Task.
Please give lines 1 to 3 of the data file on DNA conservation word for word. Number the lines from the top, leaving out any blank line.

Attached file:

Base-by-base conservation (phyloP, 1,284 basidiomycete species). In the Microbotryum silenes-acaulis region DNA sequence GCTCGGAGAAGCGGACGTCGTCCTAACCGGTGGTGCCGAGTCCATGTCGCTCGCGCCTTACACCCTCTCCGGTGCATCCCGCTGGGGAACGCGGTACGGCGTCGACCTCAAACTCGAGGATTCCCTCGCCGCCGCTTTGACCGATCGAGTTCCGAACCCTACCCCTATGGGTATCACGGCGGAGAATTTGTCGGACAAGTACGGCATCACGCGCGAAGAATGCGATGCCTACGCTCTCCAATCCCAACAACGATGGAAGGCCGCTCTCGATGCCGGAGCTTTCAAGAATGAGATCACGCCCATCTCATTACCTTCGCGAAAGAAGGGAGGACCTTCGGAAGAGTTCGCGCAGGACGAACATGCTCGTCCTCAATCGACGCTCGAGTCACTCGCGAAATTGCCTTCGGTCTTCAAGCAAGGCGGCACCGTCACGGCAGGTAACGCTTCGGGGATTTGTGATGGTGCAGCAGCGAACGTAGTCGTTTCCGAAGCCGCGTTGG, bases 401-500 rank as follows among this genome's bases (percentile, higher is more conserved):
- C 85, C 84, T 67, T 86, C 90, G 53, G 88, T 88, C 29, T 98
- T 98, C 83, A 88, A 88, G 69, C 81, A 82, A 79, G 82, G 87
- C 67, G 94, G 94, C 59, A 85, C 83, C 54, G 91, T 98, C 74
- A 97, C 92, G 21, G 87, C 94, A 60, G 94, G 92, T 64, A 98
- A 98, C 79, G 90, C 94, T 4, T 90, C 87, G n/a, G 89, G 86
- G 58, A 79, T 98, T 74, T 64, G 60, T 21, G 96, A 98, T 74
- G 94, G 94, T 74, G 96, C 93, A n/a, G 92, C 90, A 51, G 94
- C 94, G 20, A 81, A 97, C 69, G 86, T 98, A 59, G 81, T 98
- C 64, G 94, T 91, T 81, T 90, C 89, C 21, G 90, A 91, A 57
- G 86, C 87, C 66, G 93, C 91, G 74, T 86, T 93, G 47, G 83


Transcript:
Base-by-base conservation (phyloP, 1,284 basidiomycete species). In the Microbotryum silenes-acaulis region DNA sequence GCTCGGAGAAGCGGACGTCGTCCTAACCGGTGGTGCCGAGTCCATGTCGCTCGCGCCTTACACCCTCTCCGGTGCATCCCGCTGGGGAACGCGGTACGGCGTCGACCTCAAACTCGAGGATTCCCTCGCCGCCGCTTTGACCGATCGAGTTCCGAACCCTACCCCTATGGGTATCACGGCGGAGAATTTGTCGGACAAGTACGGCATCACGCGCGAAGAATGCGATGCCTACGCTCTCCAATCCCAACAACGATGGAAGGCCGCTCTCGATGCCGGAGCTTTCAAGAATGAGATCACGCCCATCTCATTACCTTCGCGAAAGAAGGGAGGACCTTCGGAAGAGTTCGCGCAGGACGAACATGCTCGTCCTCAATCGACGCTCGAGTCACTCGCGAAATTGCCTTCGGTCTTCAAGCAAGGCGGCACCGTCACGGCAGGTAACGCTTCGGGGATTTGTGATGGTGCAGCAGCGAACGTAGTCGTTTCCGAAGCCGCGTTGG, bases 401-500 rank as follows among this genome's bases (percentile, higher is more conserved):
- C 85, C 84, T 67, T 86, C 90, G 53, G 88, T 88, C 29, T 98
- T 98, C 83, A 88, A 88, G 69, C 81, A 82, A 79, G 82, G 87